Deaths in Prison Custody Action Group minutes: July 2023

Minutes from the meeting of the group on 11 July 2023


Attendees and apologies

  • Gillian Imery, Independent Chair, Oversight of Recommendations of Review into Response to Deaths in Prison Custody
  • Stewart Taylor, representative for families bereaved by a death in prison custody
  • Asha Anderson, representative for families bereaved by a death in prison custody
  • Jan Savage, Executive Director, Scottish Human Rights Commission
  • Luis Felipe Yanes, Legal & Policy Team, Scottish Human Rights Commission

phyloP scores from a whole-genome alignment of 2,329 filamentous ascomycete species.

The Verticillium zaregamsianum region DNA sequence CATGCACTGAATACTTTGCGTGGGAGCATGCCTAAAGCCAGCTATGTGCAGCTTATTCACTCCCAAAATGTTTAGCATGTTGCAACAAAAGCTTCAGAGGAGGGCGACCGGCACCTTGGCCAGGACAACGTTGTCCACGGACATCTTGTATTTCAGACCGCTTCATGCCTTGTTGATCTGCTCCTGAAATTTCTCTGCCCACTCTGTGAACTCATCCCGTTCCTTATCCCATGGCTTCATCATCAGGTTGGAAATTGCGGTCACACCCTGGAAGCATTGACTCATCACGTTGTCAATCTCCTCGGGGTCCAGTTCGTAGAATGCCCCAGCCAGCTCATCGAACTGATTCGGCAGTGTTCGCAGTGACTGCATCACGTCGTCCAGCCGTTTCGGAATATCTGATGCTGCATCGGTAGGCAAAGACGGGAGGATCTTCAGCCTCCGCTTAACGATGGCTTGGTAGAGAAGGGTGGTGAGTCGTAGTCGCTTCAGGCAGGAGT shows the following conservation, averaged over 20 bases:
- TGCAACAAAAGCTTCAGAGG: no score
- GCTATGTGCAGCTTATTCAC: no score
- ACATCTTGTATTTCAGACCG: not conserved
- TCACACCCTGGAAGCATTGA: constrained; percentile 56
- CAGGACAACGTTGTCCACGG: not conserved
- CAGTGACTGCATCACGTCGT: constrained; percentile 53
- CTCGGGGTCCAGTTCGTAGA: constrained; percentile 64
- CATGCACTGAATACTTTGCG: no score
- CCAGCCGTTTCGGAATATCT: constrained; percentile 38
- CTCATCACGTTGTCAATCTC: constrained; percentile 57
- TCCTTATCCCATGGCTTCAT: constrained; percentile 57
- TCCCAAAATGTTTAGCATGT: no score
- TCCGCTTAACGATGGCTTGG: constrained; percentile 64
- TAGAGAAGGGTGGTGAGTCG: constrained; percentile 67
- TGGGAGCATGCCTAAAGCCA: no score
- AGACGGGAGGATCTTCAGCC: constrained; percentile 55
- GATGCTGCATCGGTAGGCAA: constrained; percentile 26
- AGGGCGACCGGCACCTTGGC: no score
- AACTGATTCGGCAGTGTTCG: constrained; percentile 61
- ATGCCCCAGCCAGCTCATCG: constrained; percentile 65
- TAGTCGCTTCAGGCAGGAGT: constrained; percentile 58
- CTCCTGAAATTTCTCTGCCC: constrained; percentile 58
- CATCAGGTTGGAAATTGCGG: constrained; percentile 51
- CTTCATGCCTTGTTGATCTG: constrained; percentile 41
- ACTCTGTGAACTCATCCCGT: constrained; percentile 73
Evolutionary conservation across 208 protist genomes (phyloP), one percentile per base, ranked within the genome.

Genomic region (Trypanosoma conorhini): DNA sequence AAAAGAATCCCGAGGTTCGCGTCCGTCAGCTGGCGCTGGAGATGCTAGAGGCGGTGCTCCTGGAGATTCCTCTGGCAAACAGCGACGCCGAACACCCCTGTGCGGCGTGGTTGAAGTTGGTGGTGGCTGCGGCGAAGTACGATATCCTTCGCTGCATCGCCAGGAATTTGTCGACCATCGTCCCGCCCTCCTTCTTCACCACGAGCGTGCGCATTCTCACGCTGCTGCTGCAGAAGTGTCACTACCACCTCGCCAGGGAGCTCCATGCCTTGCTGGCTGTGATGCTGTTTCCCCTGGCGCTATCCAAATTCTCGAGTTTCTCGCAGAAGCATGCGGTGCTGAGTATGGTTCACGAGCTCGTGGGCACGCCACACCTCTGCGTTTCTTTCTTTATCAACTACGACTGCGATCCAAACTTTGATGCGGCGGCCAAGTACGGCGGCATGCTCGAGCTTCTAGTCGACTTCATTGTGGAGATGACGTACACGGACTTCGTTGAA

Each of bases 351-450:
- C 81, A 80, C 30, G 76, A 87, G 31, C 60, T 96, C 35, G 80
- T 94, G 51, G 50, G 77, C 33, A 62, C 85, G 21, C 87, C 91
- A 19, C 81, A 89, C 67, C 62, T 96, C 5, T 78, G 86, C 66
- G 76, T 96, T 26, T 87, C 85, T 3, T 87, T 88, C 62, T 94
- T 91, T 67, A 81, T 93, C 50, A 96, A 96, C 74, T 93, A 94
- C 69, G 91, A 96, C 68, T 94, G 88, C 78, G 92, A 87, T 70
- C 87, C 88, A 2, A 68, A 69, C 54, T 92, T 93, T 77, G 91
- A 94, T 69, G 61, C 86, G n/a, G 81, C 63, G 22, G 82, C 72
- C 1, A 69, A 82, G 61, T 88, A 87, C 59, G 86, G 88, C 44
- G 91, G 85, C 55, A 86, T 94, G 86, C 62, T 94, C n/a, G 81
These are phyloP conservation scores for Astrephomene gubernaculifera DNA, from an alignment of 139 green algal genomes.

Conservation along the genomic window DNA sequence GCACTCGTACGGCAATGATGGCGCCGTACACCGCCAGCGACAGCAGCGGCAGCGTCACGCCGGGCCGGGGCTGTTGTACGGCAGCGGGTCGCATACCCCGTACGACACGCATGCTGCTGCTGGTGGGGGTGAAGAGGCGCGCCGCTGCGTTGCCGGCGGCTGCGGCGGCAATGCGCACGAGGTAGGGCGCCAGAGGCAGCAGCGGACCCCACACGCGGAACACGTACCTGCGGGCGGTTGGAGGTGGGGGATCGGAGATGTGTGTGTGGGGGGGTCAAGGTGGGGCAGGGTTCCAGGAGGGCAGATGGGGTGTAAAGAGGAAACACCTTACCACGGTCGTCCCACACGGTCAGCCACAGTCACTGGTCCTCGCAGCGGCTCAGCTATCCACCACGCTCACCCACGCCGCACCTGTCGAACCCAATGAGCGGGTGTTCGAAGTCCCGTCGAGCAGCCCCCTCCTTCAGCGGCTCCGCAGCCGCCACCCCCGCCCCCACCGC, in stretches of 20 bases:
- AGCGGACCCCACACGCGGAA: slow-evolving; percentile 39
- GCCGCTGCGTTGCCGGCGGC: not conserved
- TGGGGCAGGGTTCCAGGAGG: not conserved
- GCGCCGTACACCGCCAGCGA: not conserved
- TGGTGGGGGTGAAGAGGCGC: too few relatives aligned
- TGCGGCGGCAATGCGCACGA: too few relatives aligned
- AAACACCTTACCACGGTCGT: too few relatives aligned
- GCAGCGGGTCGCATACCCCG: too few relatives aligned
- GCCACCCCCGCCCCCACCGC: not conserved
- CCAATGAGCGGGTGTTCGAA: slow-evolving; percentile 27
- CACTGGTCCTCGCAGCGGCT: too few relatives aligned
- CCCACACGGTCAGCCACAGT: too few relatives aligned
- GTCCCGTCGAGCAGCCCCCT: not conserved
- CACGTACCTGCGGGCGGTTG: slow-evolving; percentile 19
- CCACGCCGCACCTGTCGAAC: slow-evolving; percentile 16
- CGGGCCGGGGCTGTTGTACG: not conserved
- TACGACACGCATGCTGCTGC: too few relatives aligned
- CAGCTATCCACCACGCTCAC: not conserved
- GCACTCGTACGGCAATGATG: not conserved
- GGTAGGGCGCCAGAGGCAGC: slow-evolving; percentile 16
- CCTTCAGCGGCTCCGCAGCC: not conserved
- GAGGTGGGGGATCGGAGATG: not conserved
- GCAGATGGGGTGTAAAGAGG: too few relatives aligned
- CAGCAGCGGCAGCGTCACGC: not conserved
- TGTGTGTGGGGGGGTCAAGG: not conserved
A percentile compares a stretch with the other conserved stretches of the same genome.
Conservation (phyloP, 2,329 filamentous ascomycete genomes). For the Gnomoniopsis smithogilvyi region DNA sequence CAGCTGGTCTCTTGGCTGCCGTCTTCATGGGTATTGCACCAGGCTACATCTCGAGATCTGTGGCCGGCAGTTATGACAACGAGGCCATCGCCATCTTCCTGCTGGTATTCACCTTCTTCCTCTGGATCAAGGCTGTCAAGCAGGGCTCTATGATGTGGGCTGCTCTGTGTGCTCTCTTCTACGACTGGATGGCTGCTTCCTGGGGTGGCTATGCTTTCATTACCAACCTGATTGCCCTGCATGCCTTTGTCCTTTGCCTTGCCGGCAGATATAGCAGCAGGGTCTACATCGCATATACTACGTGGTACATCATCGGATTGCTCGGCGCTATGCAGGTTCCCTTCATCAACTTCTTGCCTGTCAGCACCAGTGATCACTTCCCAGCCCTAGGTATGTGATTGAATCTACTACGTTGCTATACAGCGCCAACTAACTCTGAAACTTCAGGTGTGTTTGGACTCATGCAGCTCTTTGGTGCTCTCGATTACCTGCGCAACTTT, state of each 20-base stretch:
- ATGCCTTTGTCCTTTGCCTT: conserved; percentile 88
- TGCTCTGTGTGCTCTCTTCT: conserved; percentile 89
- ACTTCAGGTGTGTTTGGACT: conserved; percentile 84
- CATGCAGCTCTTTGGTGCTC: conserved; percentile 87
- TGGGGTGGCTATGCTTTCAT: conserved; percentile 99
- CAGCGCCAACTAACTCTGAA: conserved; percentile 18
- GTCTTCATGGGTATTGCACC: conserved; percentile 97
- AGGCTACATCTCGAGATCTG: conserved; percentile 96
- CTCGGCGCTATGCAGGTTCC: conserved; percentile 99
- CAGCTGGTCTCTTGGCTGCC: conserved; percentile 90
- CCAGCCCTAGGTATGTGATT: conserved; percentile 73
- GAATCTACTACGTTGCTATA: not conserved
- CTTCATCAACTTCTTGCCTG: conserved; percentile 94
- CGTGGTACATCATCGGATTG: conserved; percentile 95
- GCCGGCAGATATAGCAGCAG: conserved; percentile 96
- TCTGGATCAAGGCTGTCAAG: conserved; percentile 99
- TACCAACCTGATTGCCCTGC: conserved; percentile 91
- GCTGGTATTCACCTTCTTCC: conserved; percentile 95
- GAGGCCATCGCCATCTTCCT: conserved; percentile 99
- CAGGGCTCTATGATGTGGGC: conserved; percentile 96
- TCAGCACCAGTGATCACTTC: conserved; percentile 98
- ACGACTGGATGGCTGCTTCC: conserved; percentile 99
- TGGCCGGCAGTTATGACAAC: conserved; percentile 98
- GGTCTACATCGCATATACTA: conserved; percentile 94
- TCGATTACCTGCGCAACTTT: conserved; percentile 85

• Cat Dalrymple, Deputy Director, Community Justice, SG
  • Suzy Calder, Interim Head of Health, SPS
  • Dr Craig Sayers, Clinical Lead, National Prison Care Network, NHS
  • Eilidh Cunningham, Assistant Programme Manager, National Prison Care Network, NHS
  • Nancy Loucks, Chief Executive, Families Outside
  • Bryan Burns, Detective Chief Inspector, Police Scotland
  • Andy Shanks, Head of Scottish Fatalities Investigation Unit, COPFS
  • Nicola McAndrew, Team Leader, Prisoner Healthcare, SG
  • Nicola Gilroy, Senior Policy Officer, Prisoner Healthcare, SG
  • Kim Hunter, Community Justice, SG
  • Laura Begg, Community Justice, SG


  • Debbie Carroll, Heath of HSIU, COPFS
  • Sue Brookes, Director of Strategy and Stakeholder Engagement, SPS
  • Sheena Orr, Chaplaincy Advisor, SPS
  • Stephanie Blair, Principal Procurator Fiscal Depute, COPFS
  • William Stewart, Governor, HMP Shotts, SPS